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anymore. that's not necessarily -- >> i don't think he's focused on that he's focused on price >> generics ought to come to the market quicker without the red tape >> and there's a big thing on nbc news last night about how pharmacy benefit managers are jacking up prices, so if you have health insurance you may be paying more than the uninsured >> all right thank you. they circle and they collide, and then gold and silver comes raining down >> that's not exactly how it works. >> do you know there's more gold created in that than the mass of the sun ppedsuosly that's a lot of gold >> how do we get that. >> i don't know.
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welcome back you're watching "squawk box" live from the nasdaq market site in times square. ♪ all right. time for the squawk planner import prices are out at 8:30 eastern followed by industrial production at 9:15 at 10:00, monthly home builders survey patrick harker will be speaking this afternoon on the earnings front, results from goldman sachs, morgan stanley, ibm and harley. u.s. equity futures at this hour, fairly flat earlier. that's flat. down a bit less than a point on the s&p they're flat.
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olympic athletes are putting entrepreneurs to the test. the second season of adventure capitalists has innovatoe erors fighting for gold medal investor s. >> where are you based >> boulder, colorado >> my backyard >> yeah. >> my deal is back on the table. let's do the deal right now, let's go swing from some trees >> jeremy, let's get wild, man let's do it. >> okay. let's do this. >> all right >> joining us now is one of the show's hosts, you see him right here, jeremy bloom, olympic skier and former nfl athlete great to see you >> good morning. >> thanks for coming in. shows like this have taken off shark tank, you are doing this for outdoors stuff why does the outdoor arena deserve its own version of this? >> if you look at millennials, the trend is spending more and more time outdoors rv sales are at an all-htime hig
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because the younger generation wants to be outside. the trend is being outside, being adventurous, prioritizing life over work that's a trend we're building off of it's more fun. we get to test the products in the environment. >> which seems awesome how do you tell between toys for grown-ups and things that are real business that you want to i vest in? >> that's the hardest part everything is fun. you have to separate fun factor from what is an actual product building in a big enough category to build a business in. you have to pay attention to the entrepreneurs as somebody would back as company or -- >> first season what was the best product that came out of that >> probably the gjorgenaut bike two big tires. >> in the front. >> that's working well as a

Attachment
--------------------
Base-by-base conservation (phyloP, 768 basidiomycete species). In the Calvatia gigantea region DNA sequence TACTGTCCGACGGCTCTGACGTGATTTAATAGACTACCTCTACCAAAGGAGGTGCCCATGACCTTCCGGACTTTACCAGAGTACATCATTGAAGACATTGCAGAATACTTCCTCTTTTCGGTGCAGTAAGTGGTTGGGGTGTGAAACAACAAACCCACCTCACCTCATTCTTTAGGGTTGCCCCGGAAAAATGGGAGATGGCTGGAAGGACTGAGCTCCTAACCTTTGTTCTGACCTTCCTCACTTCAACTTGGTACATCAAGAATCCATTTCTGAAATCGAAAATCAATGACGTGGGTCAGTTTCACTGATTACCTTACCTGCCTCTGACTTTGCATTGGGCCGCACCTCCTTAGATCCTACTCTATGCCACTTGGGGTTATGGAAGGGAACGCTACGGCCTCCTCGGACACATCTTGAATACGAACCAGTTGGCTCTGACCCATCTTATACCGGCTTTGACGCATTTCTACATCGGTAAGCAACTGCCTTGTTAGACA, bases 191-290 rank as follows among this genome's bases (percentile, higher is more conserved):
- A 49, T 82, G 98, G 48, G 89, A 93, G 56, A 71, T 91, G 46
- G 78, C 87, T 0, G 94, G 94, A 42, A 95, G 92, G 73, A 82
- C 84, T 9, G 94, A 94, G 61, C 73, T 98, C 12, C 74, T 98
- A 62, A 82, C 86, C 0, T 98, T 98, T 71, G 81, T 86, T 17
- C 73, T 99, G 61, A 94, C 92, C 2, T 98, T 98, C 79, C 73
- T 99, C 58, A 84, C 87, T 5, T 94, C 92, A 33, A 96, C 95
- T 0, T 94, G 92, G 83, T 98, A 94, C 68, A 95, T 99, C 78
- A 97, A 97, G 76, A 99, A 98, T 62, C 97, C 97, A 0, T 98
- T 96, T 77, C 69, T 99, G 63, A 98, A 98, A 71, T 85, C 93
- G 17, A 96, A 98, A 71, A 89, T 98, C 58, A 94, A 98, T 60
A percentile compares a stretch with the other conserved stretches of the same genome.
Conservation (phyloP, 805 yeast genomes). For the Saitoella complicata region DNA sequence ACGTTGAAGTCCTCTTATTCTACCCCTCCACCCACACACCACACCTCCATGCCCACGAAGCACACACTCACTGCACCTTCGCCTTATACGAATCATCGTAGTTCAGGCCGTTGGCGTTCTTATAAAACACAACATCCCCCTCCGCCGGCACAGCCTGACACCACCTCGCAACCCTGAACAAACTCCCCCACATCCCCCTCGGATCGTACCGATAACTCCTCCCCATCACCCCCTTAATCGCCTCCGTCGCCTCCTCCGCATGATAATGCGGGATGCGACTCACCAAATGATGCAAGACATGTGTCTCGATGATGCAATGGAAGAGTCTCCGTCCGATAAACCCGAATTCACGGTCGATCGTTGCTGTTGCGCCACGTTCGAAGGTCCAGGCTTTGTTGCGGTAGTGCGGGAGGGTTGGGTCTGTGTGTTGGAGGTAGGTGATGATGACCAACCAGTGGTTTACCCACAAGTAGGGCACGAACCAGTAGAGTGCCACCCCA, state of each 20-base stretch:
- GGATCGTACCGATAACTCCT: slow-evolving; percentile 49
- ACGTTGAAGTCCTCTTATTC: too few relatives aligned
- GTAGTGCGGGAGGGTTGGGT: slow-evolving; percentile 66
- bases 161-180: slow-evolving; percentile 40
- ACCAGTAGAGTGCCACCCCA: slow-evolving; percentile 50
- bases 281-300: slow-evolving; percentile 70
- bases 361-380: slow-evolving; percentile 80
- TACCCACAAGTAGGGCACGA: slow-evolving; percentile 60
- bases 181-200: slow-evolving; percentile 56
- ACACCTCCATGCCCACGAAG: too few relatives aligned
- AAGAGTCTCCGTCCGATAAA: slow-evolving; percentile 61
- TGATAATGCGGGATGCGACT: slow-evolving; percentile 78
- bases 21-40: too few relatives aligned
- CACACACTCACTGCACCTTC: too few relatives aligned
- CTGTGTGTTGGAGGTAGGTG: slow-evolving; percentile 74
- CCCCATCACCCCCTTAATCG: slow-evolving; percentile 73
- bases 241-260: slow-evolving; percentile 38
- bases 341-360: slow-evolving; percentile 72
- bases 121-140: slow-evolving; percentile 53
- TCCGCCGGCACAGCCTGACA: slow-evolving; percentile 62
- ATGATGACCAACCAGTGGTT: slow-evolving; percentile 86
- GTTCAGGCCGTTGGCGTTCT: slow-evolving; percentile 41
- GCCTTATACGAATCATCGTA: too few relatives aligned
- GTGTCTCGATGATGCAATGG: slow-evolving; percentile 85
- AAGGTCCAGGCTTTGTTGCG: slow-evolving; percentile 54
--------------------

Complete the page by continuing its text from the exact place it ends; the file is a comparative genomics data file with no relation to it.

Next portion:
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business >> it sounds safe. that's immediately what i was thinking about i like outdoor things as long as i live >> can you give us a hint about -- >> were hang gliders part of this. >> not season two. hopefully season three >> that's where i draw the line. you're from boulder where anything possible to do that can kill yourself is right outside the door >> yeah. >> even -- it is whether it's rapids, hang gliding, rock climbing, with or without ropes. i like all that stuff except i'm scared did you see the sky divers yesterday? three of them got tangled. that's scary is it all dangerous? >> no. there's plenty of things like anti-fog spray that lasts for 30 days with a single application you can use that in a lot of different arenas i think you were asking what my favorite product was, a cab
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eagle bike, totally electric dirt bike that goes from 0 to 50 in 3 seconds >> was there entrepreneur that came with a product and you were like i can't try this, it's too dangerous or i'm too scared? in our debut episode, we air tuesdays at 10:00. last week's episode, there's a mellowship, it's a pontoon boat with a hammock this guy was like so out there you know, i didn't think there was a single market for the product whatsoever he had zero dollars in sales sure, we meet entrepreneurs that are ambitious. >> you have passed on anything that's worked? >> plenty, but not -- it's too early to tell with some of these companies. >> the big difference between sports, where you won 11 gold medals for world cups and businesses, business is tougher, right? >> they both have their challenges for sure.